And now she has moved—she was in transitional housing after our program. And she’s also a chef, she also worked some in a café. She’s done a lot. And she’s stayed in touch with us—she loves everything that she learned with Growing Home, and she’s always wanted to give back. She started her own not-for-profit organization that works with women coming out of prison and helps them, using the lessons she’s learned. And today she’s living on her own and she’s a case manager with another organization, and she’s doing terrific.

Many stories like that. It’s just a very…makes it very worthwhile to see the changes in people and to hear from them personally.

AOC: Yeah, it’s very inspiring, right? I mean, that’s fantastic when people have a real shot at creating the life that they want for themselves.

HR: Another just piece I want to touch on is when we started in 2006, we were the first farm that moved into Englewood. There was a lot of vacant lots, but we were the first one to get started and really a catalyst for change. And we established our certified organic farm, which is billed the only certified organic production farm in the city of Chicago. And we thought immediately, when we put up our farm stand and offer SNAP, offer food stamps, that everyone’s going to come because everybody said—

AOC: That’s what they wanted.

HR: —this is what they want. And it didn’t happen. It wasn’t, “If you build it they will come” didn’t really happen. We needed to do a lot of outreach work. And a few years later we got a grant from the USDA to do that outreach work, to hire an outreach worker. And we started doing educational programs and workshops and cooking demonstrations, and created what we called our Wednesdays at Wood Street, which wasn’t just a farm stand but it was an event, it was a happening. People would come there, it was a safe space in the community, which is crucial in this community that’s been wracked by violence. And people would come to the farm stand, to the cooking demonstrations, for free tours. It was exciting to see the change and to see that people really wanted this. And quickly, the number of people at our farm stand increased; I think within two years there were six times the number of people coming to the farm stand.

AOC: Yeah, I mean, that’s one of the things that we’ve just seen over and over again, is people have forgotten how to cook. They don’t actually know how to use fresh produce. They want it, in some reaches of their mind, they know, right, but they don’t quite know how to do it.

HR: Yeah, I’ve heard grocery stores face similar challenges. And they say, okay, to solve the food desert problems we need to bring in grocery stores. So they come in, and the grocery stores fail if they don’t have an education and a community outreach component.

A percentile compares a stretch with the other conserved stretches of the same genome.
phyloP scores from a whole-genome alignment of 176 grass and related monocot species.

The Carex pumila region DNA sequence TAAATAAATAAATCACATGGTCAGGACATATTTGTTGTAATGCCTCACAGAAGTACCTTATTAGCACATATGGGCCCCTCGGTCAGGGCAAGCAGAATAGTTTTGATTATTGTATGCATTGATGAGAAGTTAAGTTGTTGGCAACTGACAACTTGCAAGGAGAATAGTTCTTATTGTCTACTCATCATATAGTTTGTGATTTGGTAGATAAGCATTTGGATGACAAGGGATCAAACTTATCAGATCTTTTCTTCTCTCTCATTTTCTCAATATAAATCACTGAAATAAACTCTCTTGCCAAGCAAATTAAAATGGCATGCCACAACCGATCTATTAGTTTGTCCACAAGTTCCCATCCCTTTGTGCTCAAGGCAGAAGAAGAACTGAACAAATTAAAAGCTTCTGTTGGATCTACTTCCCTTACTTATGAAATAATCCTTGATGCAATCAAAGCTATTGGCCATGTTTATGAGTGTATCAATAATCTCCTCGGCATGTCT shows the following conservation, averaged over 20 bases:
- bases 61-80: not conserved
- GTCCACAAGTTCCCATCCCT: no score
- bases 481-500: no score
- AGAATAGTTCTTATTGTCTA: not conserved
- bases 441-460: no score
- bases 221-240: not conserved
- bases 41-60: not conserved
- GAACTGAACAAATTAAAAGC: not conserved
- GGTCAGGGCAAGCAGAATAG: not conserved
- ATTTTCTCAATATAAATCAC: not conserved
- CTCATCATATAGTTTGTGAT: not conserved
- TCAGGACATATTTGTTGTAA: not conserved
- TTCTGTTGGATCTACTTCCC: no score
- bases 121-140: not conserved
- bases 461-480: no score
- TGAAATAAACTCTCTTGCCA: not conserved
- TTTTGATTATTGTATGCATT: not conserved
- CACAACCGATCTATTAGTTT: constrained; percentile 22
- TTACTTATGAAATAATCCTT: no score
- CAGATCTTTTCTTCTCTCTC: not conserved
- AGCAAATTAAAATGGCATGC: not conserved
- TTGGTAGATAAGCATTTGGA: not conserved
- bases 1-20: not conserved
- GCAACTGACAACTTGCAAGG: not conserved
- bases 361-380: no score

(19:28)

AOC: If you’re just joining us, you’re listening to Rootstock Radio. I’m Anne O’Connor, and today we’re talking about urban agriculture and food access and helping people pick the life that they want to live, with Harry Rhodes of Growing Home in Chicago.

Harry, what do people need to understand about the challenges that your program is helping people overcome, and what are the misperceptions that you find people hold?

HR: Oh, yeah, there’s many misperceptions. One is criminal backgrounds, criminal records. We have probably 80 percent of people come to us with some type of criminal record, everything from an arrest record, which stays on your record—whether you’ve been guilty or not, the arrest stays there—to violent criminals. We’ve had people who have committed first-degree murder come through our program.

And there’s many businesses or housing agencies—I was talking to someone yesterday from a housing agency who said, “Oh, we’ll never take people who have committed violent crimes.” And some people who have been most successful in our program have committed violent crimes. They served their time and they’re ready to make a change. And someone who’s 35 or 40 and is ready to make that change, there’s a lot more potential that that person will succeed if given the chance than someone who’s 19 or 20 and hasn’t quite learned the same lessons that this person has learned. And yet many employers, many housing agencies, say “Violent crimes? We won’t take this person. If this person has a felony background within the last seven years, we won’t take that person.” Just blanket “We won’t take this person,” without considering the needs of that person and the capabilities of that person.

AOC: Right, so this is a glitch in our criminal justice system, of which there are many. But this idea that you serve your time—like you do the crime, you serve the time, and then what? There doesn’t appear to be any “then what.”